For 70 years, this picture has been used to tell the same story—of inequality, class division, “toffs and toughs”. But what was the story behind it? Ian Jack investigates
From INTELLIGENT LIFE Magazine, Spring 2010
ALMOST SINCE ITS invention, photography has had the habit of turning people into symbols by accident. A painter might spend a year on a canvas, working up the personification of an abstract idea to its full visual glory (“Truth Triumphant” or “Temptation Denied”), but a camera could capture a scene in a fraction of a second, and if the scene was somehow striking and memorable—in its composition, its subject matter, its light—it might become “iconic”, meaning that its particulars might be understood to suggest much more general emotions, conflicts and problems. When the shutter clicked, such a metaphorical future was rarely suspected either by the photographer or his subjects, who might not even be aware that a picture had been taken. The moment could be ordinary or extraordinary: a couple kissing in a Paris street, a sharecropper and her children in California, a burning child running down a road in Vietnam. It could happen anywhere, to anybody. It might happen even at an old-fashioned English cricket match.
By 1937 England’s two most celebrated private schools, Eton and Harrow, had been playing each other at cricket for 132 years. It was, and remains, probably the oldest regular fixture in a game that has the richest and longest traditions of any team sport played with a ball. In the first match, a few months before the battle of Trafalgar, Eton won easily, despite or because of the presence in the Harrow side of Lord Byron, whose bad leg meant that he had to bat with a runner. “Later to be sure,” Byron wrote, “we were most of us very drunk and we went together to the Haymarket Theatre where we kicked up a row, as you may suppose when so many Harrovians and Etonians meet in one place.”
As the 19th century progressed, a more gracious atmosphere prevailed. Together with the racing at Ascot and the rowing at Henley, the Eton-Harrow match at Lord’s became a highlight of the social season. It lasted two days and attracted big crowds—over 30,000 during its Edwardian heyday. To use a violent modern image, a bomb dropped on this crowd would have obliterated many of the most powerful people in England. Past and present pupils of the two schools were joined by their families, so there were judges, diplomats, popular (and unpopular) novelists, landowners, MPs, stockbrokers, bishops and dukes: wealth, privilege and distinction of all kinds. Out of their carriages would come picnic hampers and iced sorbets and Champagne, and cushions to soften the ground’s wooden benches. Male spectators wore toppers and tails, and women their summer hats and frocks.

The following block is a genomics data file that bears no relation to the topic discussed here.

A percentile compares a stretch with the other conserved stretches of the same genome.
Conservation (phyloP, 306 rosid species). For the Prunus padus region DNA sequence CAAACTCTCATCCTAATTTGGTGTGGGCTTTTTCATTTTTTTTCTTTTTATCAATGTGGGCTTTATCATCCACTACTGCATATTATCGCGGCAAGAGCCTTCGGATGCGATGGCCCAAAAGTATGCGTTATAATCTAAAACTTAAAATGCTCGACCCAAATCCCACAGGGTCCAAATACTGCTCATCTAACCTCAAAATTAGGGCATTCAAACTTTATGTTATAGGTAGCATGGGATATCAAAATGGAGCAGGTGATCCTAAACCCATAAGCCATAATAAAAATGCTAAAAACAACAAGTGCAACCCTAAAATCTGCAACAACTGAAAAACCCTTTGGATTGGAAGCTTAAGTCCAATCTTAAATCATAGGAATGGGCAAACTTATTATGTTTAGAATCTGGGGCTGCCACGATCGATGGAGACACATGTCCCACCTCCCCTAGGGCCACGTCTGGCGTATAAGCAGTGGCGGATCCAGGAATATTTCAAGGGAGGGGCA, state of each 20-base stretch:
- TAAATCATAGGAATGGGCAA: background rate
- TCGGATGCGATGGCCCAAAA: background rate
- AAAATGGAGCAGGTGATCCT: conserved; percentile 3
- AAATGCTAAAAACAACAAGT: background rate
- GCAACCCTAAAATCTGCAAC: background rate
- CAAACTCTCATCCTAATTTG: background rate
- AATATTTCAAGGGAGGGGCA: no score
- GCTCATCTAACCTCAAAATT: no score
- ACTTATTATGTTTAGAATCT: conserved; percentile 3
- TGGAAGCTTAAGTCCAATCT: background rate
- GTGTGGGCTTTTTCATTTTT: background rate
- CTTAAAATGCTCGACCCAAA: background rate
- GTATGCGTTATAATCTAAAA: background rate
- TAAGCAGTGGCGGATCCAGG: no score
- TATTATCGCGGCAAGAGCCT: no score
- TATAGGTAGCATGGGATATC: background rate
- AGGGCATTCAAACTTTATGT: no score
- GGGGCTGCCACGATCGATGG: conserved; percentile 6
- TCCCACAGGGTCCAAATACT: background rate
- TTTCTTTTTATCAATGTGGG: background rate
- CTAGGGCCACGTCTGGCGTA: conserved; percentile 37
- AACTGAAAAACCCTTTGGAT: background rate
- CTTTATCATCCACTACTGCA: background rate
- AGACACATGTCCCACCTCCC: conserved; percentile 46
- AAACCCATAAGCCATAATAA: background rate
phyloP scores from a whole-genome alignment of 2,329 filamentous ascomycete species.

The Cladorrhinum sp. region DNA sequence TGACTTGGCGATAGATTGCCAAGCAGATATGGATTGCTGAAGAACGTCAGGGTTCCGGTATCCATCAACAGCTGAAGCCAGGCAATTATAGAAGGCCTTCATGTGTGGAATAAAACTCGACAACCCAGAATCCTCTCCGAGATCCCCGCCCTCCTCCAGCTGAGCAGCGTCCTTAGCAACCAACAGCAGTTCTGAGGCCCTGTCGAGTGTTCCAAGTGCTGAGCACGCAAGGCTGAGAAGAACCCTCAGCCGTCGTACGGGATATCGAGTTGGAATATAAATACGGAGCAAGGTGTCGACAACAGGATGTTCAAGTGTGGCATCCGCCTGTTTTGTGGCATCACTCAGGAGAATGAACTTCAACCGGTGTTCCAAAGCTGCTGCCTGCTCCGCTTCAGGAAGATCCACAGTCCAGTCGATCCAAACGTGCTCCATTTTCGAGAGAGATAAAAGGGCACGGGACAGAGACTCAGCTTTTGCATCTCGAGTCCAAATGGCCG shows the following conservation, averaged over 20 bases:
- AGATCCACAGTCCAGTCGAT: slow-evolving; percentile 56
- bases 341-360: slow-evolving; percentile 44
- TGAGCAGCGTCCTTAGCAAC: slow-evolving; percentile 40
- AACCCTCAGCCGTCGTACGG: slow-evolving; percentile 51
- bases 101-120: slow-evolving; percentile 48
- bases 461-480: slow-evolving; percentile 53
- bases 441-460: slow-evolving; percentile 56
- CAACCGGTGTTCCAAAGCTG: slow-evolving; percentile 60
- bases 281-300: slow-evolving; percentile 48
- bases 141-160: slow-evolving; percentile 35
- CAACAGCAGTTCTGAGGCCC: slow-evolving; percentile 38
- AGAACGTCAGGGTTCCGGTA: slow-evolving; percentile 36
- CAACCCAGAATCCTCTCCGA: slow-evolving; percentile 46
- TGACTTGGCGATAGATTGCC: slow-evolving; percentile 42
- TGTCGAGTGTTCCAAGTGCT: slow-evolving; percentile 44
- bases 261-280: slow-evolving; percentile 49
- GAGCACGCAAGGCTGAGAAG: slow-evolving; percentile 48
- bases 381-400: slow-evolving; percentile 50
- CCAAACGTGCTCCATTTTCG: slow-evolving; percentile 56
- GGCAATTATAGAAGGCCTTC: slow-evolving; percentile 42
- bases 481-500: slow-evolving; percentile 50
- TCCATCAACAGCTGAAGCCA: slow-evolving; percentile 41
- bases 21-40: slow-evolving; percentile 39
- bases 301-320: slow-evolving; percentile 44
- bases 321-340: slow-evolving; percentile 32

The Harrovians and Etonians themselves came in their most formal outfits—“Sunday dress” as Harrow called it—which only a very able student of the English social system could differentiate. The pupils at both schools wore, with minor variations in style, the clothes that at some point in the 19th century had become the uniform of the well-dressed English gentleman: a top hat, a tail coat, a silk waistcoat, a cane.
On the morning of Friday July 9th 1937, Peter Wagner and Thomas Dyson stood dressed in this way outside Lord’s. They were Harrow pupils, aged 14 and 15. It was the opening day of the match. The event had lost some of its social eminence in the years since the Great War, but the crowd strolling into the ground that morning was still large and smart. It included the Anglican Dean of Durham, the gin magnate Walter Gilbey, the wife and son of the eminent military strategist Basil Liddell-Hart, and the exotic Alake of Abeokuta, a friendly Nigerian potentate who posed for photographs quite glorious in his African robes. Local boys, porters for the day, unloaded wicker hampers from spectators’ cars and carried them into the stands. There were quite a few photographers about. But where in this mêlée was the Wagner family, Peter’s father, mother and older sister?